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Bowen has no idea.



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Senator the Hon Helen Coonan Shadow Minister for Human Services

Media Release

Media Contact: Giorgia Christmas Mobile Number: 0401 059 059

5 June 2008

BOWEN HAS NO IDEA

Chris Bowen again misled the House this afternoon during an answer in Question Time in which he falsely claimed that Liberal frontbencher Helen Coonan “confirmed this morning… that the Australian Treasury was comfortable with the work of the ACCC”.

Senator Coonan did no such thing.

Treasury could not possibly have been comfortable with the revised work of the ACCC when they had not been given an opportunity to review the material.

Mr Bowen has misrepresented the effect of Treasury’s evidence.

Below is Senator Coonan’s press release from earlier today, which proves quite the contrary to Mr Bowen’s assertions.

In fact, Treasury was not comfortable with the econometric model underpinning the ACCC Report. Mr Jim Murphy of the Treasury Department gave evidence that Treasury was responsible for getting the ACCC to undertake further work.

The methodology of the “futher work” but not the underlying data was set out in the ACCC report dated 29 May 2008.

Surprisingly, however, Treasury evidence was that Treasury had not yet analysed the “further evidence”.

Mr Bowen should get his facts straight.

Senator the Hon Helen Coonan Shadow Minister for Human Services

Media Release

Media Contact: Giorgia Christmas Mobile Number: 0401 059 059

5 June 2008

FUELWATCH - WHERE’S THE EVIDENCE?

Evidence given to a Senate Estimates Committee last night showed that Treasury asked the ACCC to do further modelling work to improve and clarify the data supporting it’s December 2007 report that had not recommended the introduction of FuelWatch.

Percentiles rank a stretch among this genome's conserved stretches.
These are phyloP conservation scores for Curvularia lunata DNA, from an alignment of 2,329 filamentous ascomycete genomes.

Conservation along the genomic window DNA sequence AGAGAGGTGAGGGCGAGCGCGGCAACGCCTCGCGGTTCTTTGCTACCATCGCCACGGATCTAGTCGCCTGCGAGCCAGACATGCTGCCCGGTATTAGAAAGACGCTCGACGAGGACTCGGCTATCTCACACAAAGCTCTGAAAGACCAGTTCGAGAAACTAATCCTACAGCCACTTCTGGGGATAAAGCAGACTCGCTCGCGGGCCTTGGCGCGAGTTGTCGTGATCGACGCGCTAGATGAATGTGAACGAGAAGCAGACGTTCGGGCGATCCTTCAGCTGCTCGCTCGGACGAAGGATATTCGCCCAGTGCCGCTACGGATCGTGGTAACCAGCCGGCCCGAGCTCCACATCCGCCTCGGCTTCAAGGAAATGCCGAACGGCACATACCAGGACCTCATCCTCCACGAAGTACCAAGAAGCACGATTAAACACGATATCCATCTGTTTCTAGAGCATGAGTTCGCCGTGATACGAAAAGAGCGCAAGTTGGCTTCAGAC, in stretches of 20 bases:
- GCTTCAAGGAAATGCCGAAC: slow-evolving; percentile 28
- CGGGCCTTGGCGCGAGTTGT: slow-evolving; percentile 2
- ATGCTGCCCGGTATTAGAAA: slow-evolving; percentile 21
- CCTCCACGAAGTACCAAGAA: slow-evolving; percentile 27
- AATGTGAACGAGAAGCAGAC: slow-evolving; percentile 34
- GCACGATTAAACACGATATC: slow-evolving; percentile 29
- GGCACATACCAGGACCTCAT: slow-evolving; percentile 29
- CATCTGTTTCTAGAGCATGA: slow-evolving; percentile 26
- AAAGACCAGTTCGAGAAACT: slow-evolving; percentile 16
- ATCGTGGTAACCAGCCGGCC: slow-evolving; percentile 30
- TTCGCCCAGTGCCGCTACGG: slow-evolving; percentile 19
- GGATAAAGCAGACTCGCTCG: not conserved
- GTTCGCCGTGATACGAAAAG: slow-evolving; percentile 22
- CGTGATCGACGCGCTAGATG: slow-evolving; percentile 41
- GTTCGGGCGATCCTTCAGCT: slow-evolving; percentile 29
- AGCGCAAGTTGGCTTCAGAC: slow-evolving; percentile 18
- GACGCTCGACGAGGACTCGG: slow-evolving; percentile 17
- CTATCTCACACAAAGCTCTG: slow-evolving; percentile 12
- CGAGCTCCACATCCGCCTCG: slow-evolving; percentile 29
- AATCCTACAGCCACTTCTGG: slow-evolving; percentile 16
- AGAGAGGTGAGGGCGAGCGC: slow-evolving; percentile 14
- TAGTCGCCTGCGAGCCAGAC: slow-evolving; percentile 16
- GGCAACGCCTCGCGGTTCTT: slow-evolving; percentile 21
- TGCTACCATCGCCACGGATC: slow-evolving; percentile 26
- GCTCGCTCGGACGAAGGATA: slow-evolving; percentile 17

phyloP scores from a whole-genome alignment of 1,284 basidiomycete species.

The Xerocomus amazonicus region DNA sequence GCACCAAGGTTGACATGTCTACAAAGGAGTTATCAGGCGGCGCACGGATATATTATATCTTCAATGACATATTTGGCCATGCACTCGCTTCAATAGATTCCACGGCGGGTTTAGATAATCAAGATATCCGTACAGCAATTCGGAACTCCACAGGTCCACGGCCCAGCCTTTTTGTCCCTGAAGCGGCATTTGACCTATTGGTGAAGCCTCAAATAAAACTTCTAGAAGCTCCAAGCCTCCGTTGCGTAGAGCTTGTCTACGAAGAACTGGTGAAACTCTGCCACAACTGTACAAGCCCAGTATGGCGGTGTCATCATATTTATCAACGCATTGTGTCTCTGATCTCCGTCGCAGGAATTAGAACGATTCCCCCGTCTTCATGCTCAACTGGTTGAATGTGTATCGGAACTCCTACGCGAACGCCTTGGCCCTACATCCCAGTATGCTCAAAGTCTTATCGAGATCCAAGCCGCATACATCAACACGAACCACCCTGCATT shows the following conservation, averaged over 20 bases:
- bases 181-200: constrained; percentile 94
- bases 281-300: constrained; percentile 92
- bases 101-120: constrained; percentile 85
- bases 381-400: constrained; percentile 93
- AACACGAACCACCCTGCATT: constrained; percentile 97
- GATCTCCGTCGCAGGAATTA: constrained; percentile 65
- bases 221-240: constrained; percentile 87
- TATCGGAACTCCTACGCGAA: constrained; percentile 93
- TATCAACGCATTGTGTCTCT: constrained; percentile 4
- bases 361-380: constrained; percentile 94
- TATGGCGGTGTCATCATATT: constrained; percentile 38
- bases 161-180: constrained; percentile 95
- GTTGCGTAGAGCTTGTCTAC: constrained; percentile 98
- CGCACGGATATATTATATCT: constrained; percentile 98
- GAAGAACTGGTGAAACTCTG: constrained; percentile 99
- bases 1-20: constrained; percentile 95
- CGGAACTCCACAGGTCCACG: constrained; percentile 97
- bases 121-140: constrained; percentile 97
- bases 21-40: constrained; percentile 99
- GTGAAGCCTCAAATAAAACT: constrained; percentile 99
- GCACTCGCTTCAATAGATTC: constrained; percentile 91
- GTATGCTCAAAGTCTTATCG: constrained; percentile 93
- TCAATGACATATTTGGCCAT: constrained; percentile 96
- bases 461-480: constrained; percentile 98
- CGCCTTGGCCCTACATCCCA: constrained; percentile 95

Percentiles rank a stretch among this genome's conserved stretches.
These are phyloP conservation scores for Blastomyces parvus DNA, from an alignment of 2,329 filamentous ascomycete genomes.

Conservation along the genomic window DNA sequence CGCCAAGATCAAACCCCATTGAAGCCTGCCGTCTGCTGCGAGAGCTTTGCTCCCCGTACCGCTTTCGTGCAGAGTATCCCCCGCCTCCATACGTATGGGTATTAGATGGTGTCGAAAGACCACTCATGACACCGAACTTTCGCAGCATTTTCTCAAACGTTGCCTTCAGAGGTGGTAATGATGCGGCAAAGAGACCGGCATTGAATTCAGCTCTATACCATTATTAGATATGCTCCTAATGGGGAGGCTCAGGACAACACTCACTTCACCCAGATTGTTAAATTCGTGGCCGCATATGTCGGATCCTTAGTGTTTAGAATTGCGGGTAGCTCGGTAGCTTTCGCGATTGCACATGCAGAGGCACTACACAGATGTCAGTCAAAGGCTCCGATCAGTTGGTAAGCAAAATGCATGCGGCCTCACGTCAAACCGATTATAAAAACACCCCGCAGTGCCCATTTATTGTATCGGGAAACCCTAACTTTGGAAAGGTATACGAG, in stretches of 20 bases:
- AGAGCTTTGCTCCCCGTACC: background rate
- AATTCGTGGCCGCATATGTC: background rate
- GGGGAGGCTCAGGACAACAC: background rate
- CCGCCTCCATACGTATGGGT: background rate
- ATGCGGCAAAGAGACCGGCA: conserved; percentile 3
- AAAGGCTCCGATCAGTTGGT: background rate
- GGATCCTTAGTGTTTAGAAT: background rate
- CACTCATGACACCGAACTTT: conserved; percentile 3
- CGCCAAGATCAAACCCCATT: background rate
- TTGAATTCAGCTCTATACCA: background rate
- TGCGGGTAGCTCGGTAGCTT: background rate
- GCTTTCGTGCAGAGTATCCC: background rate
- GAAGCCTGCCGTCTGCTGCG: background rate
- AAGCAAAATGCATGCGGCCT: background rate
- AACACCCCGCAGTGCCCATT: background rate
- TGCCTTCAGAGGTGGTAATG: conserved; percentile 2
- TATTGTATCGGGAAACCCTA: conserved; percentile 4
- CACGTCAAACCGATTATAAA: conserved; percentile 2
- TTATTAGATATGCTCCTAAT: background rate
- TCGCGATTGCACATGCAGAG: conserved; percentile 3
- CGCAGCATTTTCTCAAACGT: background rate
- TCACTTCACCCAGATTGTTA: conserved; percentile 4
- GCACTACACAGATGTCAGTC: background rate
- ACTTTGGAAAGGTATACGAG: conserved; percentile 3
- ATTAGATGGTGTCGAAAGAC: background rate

The modelling was included by the ACCC to support its December 2007 Inquiry into the Price of Unleaded Petrol, which the Prime Minister has cited as justification for the introduction of FuelWatch.

When Liberal frontbencher Senator Helen Coonan asked “Is it correct to conclude that from the original report the results (of the modelling) were inconclusive?”, Executive Director of the Markets Group within the Treasury Department, Jim Murphy answered, “Well, we would say that, yes”.

Treasury officials also revealed that Treasury asked the ACCC to re-do the modelling after identifying some deficiencies. The additional modelling that the ACCC undertook was done “because we asked questions about that and we felt that further work could be done”, Mr Murphy said.

This morning the ACCC Chairman Graeme Samuel described the “further work” that was carried out by the Commission at Treasury’s request was an “iterative process” which took place from “early February through to early April” and was relayed to the government department through verbal discussions between officials.

The Treasury’s reservations about the modelling now mean that it is the fifth government Department to express serious concerns over the FuelWatch policy. Last week’s Departmental leaks were particularly damaging to the Government and Assistant Treasurer Chris Bowen has been desperate to get FuelWatch off the front page.

It was revealed that, after panicking on 28 May because of the leaks, the Assistant Treasurer asked Treasury to have the FuelWatch legislation available the next day. This resulted in Ms HK Holdaway working a 36-hour shift to rush through the legislation to the Minister’s office.

When asked what time she went home by Senator Eric Abetz on 28 May, Ms Holdaway responded “I didn’t leave the office that night”.

Yet despite the fact that the Minister’s own department did not accept the ACCC’s modelling and asked the ACCC to re-do the modelling, the Assistant Treasurer rushed in the legislation even though Treasury did not have a chance to review the re-done modelling.

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“And was or did Treasury also review the further results that were contained or appended or referred to in the ACCC’s press release dated a few days ago, the 29th of May 2008?”, Senator Coonan asked Treasury during Estimates.

“We have not had the opportunity to do that,” Ms Holdaway replied.

Today Senator Coonan questioned the real motive as to why the Treasury officials were made to spend 36 hours straight at work to rush through the legislation even though Treasury had not yet reviewed the revised modelling that it had asked for.

“Why is the Assistant Treasurer rushing this legislation through even though his own department has not reviewed the revised research into FuelWatch’s effectiveness?

“Chris Bowen is really panicking. He is desperate to rush through this legislation to get it off the front page.